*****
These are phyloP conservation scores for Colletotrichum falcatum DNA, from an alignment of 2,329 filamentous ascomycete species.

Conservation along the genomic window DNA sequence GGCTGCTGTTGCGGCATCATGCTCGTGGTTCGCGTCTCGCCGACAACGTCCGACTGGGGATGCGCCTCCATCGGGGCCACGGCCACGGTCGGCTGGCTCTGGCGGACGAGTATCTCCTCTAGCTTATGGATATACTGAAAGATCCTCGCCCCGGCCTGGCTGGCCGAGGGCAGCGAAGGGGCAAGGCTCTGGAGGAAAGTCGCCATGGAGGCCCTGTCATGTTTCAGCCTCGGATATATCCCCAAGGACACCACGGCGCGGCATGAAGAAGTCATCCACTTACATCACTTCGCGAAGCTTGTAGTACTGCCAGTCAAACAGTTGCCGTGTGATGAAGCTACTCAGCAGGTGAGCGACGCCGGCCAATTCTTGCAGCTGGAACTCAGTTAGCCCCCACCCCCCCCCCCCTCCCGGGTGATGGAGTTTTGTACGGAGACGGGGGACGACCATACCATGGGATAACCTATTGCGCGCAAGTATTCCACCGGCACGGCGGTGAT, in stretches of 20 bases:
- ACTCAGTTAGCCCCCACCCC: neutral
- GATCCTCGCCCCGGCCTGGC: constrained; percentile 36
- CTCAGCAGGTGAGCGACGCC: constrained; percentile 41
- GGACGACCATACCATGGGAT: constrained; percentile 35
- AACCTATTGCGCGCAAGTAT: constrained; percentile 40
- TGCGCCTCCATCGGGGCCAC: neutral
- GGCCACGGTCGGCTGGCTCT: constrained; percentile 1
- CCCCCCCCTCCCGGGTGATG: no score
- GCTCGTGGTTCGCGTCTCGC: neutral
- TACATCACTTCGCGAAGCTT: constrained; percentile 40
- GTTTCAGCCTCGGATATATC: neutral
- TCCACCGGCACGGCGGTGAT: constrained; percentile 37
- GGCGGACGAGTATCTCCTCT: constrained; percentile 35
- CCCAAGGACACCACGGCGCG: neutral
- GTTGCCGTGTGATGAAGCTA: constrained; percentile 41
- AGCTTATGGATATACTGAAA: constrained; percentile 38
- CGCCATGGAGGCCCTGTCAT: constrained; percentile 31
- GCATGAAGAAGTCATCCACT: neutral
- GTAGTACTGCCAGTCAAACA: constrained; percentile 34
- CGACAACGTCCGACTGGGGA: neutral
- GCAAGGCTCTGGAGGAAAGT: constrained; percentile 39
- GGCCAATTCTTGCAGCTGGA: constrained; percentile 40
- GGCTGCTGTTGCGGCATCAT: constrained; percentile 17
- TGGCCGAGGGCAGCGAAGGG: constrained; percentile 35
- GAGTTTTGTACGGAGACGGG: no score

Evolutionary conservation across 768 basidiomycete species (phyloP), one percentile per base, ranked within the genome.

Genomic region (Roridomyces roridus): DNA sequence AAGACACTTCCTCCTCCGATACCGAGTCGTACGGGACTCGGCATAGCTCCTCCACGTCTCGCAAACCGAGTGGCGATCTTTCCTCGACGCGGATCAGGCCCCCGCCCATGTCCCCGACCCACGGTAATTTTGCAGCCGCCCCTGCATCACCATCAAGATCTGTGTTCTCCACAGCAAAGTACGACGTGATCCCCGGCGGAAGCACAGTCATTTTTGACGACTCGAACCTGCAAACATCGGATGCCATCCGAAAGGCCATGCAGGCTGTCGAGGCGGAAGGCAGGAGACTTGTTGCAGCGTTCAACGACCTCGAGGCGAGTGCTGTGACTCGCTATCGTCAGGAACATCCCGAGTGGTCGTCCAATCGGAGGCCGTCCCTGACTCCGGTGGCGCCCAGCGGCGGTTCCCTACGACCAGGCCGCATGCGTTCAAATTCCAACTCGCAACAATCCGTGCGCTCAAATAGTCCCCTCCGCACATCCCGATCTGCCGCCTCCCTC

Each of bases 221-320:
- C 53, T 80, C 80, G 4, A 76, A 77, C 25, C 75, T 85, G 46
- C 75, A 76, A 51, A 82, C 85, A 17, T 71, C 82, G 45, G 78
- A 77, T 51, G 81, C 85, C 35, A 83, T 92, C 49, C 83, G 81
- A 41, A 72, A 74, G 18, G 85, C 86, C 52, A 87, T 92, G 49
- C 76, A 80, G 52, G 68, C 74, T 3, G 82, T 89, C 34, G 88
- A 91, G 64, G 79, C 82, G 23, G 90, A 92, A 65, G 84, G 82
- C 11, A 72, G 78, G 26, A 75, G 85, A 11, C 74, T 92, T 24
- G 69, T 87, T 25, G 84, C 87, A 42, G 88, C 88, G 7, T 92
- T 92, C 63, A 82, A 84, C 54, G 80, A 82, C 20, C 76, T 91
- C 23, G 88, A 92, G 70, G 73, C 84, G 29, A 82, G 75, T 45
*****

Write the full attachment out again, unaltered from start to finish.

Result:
These are phyloP conservation scores for Colletotrichum falcatum DNA, from an alignment of 2,329 filamentous ascomycete species.

Conservation along the genomic window DNA sequence GGCTGCTGTTGCGGCATCATGCTCGTGGTTCGCGTCTCGCCGACAACGTCCGACTGGGGATGCGCCTCCATCGGGGCCACGGCCACGGTCGGCTGGCTCTGGCGGACGAGTATCTCCTCTAGCTTATGGATATACTGAAAGATCCTCGCCCCGGCCTGGCTGGCCGAGGGCAGCGAAGGGGCAAGGCTCTGGAGGAAAGTCGCCATGGAGGCCCTGTCATGTTTCAGCCTCGGATATATCCCCAAGGACACCACGGCGCGGCATGAAGAAGTCATCCACTTACATCACTTCGCGAAGCTTGTAGTACTGCCAGTCAAACAGTTGCCGTGTGATGAAGCTACTCAGCAGGTGAGCGACGCCGGCCAATTCTTGCAGCTGGAACTCAGTTAGCCCCCACCCCCCCCCCCCTCCCGGGTGATGGAGTTTTGTACGGAGACGGGGGACGACCATACCATGGGATAACCTATTGCGCGCAAGTATTCCACCGGCACGGCGGTGAT, in stretches of 20 bases:
- ACTCAGTTAGCCCCCACCCC: neutral
- GATCCTCGCCCCGGCCTGGC: constrained; percentile 36
- CTCAGCAGGTGAGCGACGCC: constrained; percentile 41
- GGACGACCATACCATGGGAT: constrained; percentile 35
- AACCTATTGCGCGCAAGTAT: constrained; percentile 40
- TGCGCCTCCATCGGGGCCAC: neutral
- GGCCACGGTCGGCTGGCTCT: constrained; percentile 1
- CCCCCCCCTCCCGGGTGATG: no score
- GCTCGTGGTTCGCGTCTCGC: neutral
- TACATCACTTCGCGAAGCTT: constrained; percentile 40
- GTTTCAGCCTCGGATATATC: neutral
- TCCACCGGCACGGCGGTGAT: constrained; percentile 37
- GGCGGACGAGTATCTCCTCT: constrained; percentile 35
- CCCAAGGACACCACGGCGCG: neutral
- GTTGCCGTGTGATGAAGCTA: constrained; percentile 41
- AGCTTATGGATATACTGAAA: constrained; percentile 38
- CGCCATGGAGGCCCTGTCAT: constrained; percentile 31
- GCATGAAGAAGTCATCCACT: neutral
- GTAGTACTGCCAGTCAAACA: constrained; percentile 34
- CGACAACGTCCGACTGGGGA: neutral
- GCAAGGCTCTGGAGGAAAGT: constrained; percentile 39
- GGCCAATTCTTGCAGCTGGA: constrained; percentile 40
- GGCTGCTGTTGCGGCATCAT: constrained; percentile 17
- TGGCCGAGGGCAGCGAAGGG: constrained; percentile 35
- GAGTTTTGTACGGAGACGGG: no score

Evolutionary conservation across 768 basidiomycete species (phyloP), one percentile per base, ranked within the genome.

Genomic region (Roridomyces roridus): DNA sequence AAGACACTTCCTCCTCCGATACCGAGTCGTACGGGACTCGGCATAGCTCCTCCACGTCTCGCAAACCGAGTGGCGATCTTTCCTCGACGCGGATCAGGCCCCCGCCCATGTCCCCGACCCACGGTAATTTTGCAGCCGCCCCTGCATCACCATCAAGATCTGTGTTCTCCACAGCAAAGTACGACGTGATCCCCGGCGGAAGCACAGTCATTTTTGACGACTCGAACCTGCAAACATCGGATGCCATCCGAAAGGCCATGCAGGCTGTCGAGGCGGAAGGCAGGAGACTTGTTGCAGCGTTCAACGACCTCGAGGCGAGTGCTGTGACTCGCTATCGTCAGGAACATCCCGAGTGGTCGTCCAATCGGAGGCCGTCCCTGACTCCGGTGGCGCCCAGCGGCGGTTCCCTACGACCAGGCCGCATGCGTTCAAATTCCAACTCGCAACAATCCGTGCGCTCAAATAGTCCCCTCCGCACATCCCGATCTGCCGCCTCCCTC

Each of bases 221-320:
- C 53, T 80, C 80, G 4, A 76, A 77, C 25, C 75, T 85, G 46
- C 75, A 76, A 51, A 82, C 85, A 17, T 71, C 82, G 45, G 78
- A 77, T 51, G 81, C 85, C 35, A 83, T 92, C 49, C 83, G 81
- A 41, A 72, A 74, G 18, G 85, C 86, C 52, A 87, T 92, G 49
- C 76, A 80, G 52, G 68, C 74, T 3, G 82, T 89, C 34, G 88
- A 91, G 64, G 79, C 82, G 23, G 90, A 92, A 65, G 84, G 82
- C 11, A 72, G 78, G 26, A 75, G 85, A 11, C 74, T 92, T 24
- G 69, T 87, T 25, G 84, C 87, A 42, G 88, C 88, G 7, T 92
- T 92, C 63, A 82, A 84, C 54, G 80, A 82, C 20, C 76, T 91
- C 23, G 88, A 92, G 70, G 73, C 84, G 29, A 82, G 75, T 45